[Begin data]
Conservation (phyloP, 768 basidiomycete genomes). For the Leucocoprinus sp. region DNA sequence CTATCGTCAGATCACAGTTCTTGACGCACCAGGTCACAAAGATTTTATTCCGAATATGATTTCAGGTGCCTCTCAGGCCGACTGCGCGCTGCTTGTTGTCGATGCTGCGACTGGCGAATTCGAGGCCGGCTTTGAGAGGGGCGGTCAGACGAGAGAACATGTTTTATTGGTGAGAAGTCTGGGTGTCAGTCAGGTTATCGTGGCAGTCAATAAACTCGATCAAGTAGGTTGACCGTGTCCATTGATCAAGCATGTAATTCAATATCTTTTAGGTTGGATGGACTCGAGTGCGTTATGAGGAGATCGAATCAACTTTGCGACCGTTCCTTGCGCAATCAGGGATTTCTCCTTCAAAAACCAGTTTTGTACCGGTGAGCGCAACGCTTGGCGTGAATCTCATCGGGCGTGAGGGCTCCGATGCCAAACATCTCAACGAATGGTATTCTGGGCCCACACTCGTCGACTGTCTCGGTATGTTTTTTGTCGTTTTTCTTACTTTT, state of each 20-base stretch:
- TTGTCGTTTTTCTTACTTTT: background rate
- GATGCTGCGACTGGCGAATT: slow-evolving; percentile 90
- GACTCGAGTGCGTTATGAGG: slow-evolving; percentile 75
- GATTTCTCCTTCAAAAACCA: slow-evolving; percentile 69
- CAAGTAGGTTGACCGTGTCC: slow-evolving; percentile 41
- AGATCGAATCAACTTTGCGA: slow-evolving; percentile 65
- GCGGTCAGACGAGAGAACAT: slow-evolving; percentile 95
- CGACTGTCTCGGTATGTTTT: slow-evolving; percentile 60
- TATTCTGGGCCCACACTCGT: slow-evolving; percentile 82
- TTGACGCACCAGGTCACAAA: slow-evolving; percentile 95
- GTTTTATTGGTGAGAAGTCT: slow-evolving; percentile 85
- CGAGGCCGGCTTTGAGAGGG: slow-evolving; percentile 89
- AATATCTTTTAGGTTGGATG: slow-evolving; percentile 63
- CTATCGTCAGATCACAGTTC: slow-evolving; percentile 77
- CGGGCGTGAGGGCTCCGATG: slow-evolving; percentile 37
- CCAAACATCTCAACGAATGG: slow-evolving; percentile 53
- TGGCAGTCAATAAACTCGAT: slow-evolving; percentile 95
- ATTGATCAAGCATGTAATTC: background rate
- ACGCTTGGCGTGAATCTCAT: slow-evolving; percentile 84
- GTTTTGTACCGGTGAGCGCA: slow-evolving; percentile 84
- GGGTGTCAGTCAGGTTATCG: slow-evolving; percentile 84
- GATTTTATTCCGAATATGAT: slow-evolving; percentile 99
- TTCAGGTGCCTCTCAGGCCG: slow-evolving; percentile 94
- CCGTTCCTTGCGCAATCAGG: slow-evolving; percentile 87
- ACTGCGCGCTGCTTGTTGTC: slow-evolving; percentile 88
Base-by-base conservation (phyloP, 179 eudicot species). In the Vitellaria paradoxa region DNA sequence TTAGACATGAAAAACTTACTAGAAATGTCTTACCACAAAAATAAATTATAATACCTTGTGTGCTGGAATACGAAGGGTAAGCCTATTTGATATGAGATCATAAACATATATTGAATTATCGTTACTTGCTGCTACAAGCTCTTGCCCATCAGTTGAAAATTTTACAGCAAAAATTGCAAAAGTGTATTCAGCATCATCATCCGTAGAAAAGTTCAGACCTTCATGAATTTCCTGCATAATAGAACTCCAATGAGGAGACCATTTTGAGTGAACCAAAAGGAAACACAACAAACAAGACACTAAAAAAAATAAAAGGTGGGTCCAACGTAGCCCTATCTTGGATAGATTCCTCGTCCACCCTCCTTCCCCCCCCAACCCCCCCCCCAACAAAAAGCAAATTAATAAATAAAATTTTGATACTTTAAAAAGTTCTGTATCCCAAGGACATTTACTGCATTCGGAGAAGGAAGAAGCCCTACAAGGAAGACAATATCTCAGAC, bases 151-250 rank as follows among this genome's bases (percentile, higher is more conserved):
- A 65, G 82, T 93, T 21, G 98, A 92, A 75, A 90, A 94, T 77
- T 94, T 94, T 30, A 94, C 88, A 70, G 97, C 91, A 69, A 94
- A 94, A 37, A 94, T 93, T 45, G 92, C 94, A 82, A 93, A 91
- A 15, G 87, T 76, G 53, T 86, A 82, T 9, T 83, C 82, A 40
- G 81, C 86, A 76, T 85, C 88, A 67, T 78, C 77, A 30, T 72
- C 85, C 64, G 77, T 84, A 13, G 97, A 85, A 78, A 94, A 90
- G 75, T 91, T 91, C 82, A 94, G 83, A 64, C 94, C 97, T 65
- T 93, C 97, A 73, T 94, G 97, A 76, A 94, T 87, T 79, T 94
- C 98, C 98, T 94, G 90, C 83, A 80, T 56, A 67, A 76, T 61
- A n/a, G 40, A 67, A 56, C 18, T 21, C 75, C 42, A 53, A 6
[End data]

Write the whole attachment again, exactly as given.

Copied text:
Conservation (phyloP, 768 basidiomycete genomes). For the Leucocoprinus sp. region DNA sequence CTATCGTCAGATCACAGTTCTTGACGCACCAGGTCACAAAGATTTTATTCCGAATATGATTTCAGGTGCCTCTCAGGCCGACTGCGCGCTGCTTGTTGTCGATGCTGCGACTGGCGAATTCGAGGCCGGCTTTGAGAGGGGCGGTCAGACGAGAGAACATGTTTTATTGGTGAGAAGTCTGGGTGTCAGTCAGGTTATCGTGGCAGTCAATAAACTCGATCAAGTAGGTTGACCGTGTCCATTGATCAAGCATGTAATTCAATATCTTTTAGGTTGGATGGACTCGAGTGCGTTATGAGGAGATCGAATCAACTTTGCGACCGTTCCTTGCGCAATCAGGGATTTCTCCTTCAAAAACCAGTTTTGTACCGGTGAGCGCAACGCTTGGCGTGAATCTCATCGGGCGTGAGGGCTCCGATGCCAAACATCTCAACGAATGGTATTCTGGGCCCACACTCGTCGACTGTCTCGGTATGTTTTTTGTCGTTTTTCTTACTTTT, state of each 20-base stretch:
- TTGTCGTTTTTCTTACTTTT: background rate
- GATGCTGCGACTGGCGAATT: slow-evolving; percentile 90
- GACTCGAGTGCGTTATGAGG: slow-evolving; percentile 75
- GATTTCTCCTTCAAAAACCA: slow-evolving; percentile 69
- CAAGTAGGTTGACCGTGTCC: slow-evolving; percentile 41
- AGATCGAATCAACTTTGCGA: slow-evolving; percentile 65
- GCGGTCAGACGAGAGAACAT: slow-evolving; percentile 95
- CGACTGTCTCGGTATGTTTT: slow-evolving; percentile 60
- TATTCTGGGCCCACACTCGT: slow-evolving; percentile 82
- TTGACGCACCAGGTCACAAA: slow-evolving; percentile 95
- GTTTTATTGGTGAGAAGTCT: slow-evolving; percentile 85
- CGAGGCCGGCTTTGAGAGGG: slow-evolving; percentile 89
- AATATCTTTTAGGTTGGATG: slow-evolving; percentile 63
- CTATCGTCAGATCACAGTTC: slow-evolving; percentile 77
- CGGGCGTGAGGGCTCCGATG: slow-evolving; percentile 37
- CCAAACATCTCAACGAATGG: slow-evolving; percentile 53
- TGGCAGTCAATAAACTCGAT: slow-evolving; percentile 95
- ATTGATCAAGCATGTAATTC: background rate
- ACGCTTGGCGTGAATCTCAT: slow-evolving; percentile 84
- GTTTTGTACCGGTGAGCGCA: slow-evolving; percentile 84
- GGGTGTCAGTCAGGTTATCG: slow-evolving; percentile 84
- GATTTTATTCCGAATATGAT: slow-evolving; percentile 99
- TTCAGGTGCCTCTCAGGCCG: slow-evolving; percentile 94
- CCGTTCCTTGCGCAATCAGG: slow-evolving; percentile 87
- ACTGCGCGCTGCTTGTTGTC: slow-evolving; percentile 88
Base-by-base conservation (phyloP, 179 eudicot species). In the Vitellaria paradoxa region DNA sequence TTAGACATGAAAAACTTACTAGAAATGTCTTACCACAAAAATAAATTATAATACCTTGTGTGCTGGAATACGAAGGGTAAGCCTATTTGATATGAGATCATAAACATATATTGAATTATCGTTACTTGCTGCTACAAGCTCTTGCCCATCAGTTGAAAATTTTACAGCAAAAATTGCAAAAGTGTATTCAGCATCATCATCCGTAGAAAAGTTCAGACCTTCATGAATTTCCTGCATAATAGAACTCCAATGAGGAGACCATTTTGAGTGAACCAAAAGGAAACACAACAAACAAGACACTAAAAAAAATAAAAGGTGGGTCCAACGTAGCCCTATCTTGGATAGATTCCTCGTCCACCCTCCTTCCCCCCCCAACCCCCCCCCCAACAAAAAGCAAATTAATAAATAAAATTTTGATACTTTAAAAAGTTCTGTATCCCAAGGACATTTACTGCATTCGGAGAAGGAAGAAGCCCTACAAGGAAGACAATATCTCAGAC, bases 151-250 rank as follows among this genome's bases (percentile, higher is more conserved):
- A 65, G 82, T 93, T 21, G 98, A 92, A 75, A 90, A 94, T 77
- T 94, T 94, T 30, A 94, C 88, A 70, G 97, C 91, A 69, A 94
- A 94, A 37, A 94, T 93, T 45, G 92, C 94, A 82, A 93, A 91
- A 15, G 87, T 76, G 53, T 86, A 82, T 9, T 83, C 82, A 40
- G 81, C 86, A 76, T 85, C 88, A 67, T 78, C 77, A 30, T 72
- C 85, C 64, G 77, T 84, A 13, G 97, A 85, A 78, A 94, A 90
- G 75, T 91, T 91, C 82, A 94, G 83, A 64, C 94, C 97, T 65
- T 93, C 97, A 73, T 94, G 97, A 76, A 94, T 87, T 79, T 94
- C 98, C 98, T 94, G 90, C 83, A 80, T 56, A 67, A 76, T 61
- A n/a, G 40, A 67, A 56, C 18, T 21, C 75, C 42, A 53, A 6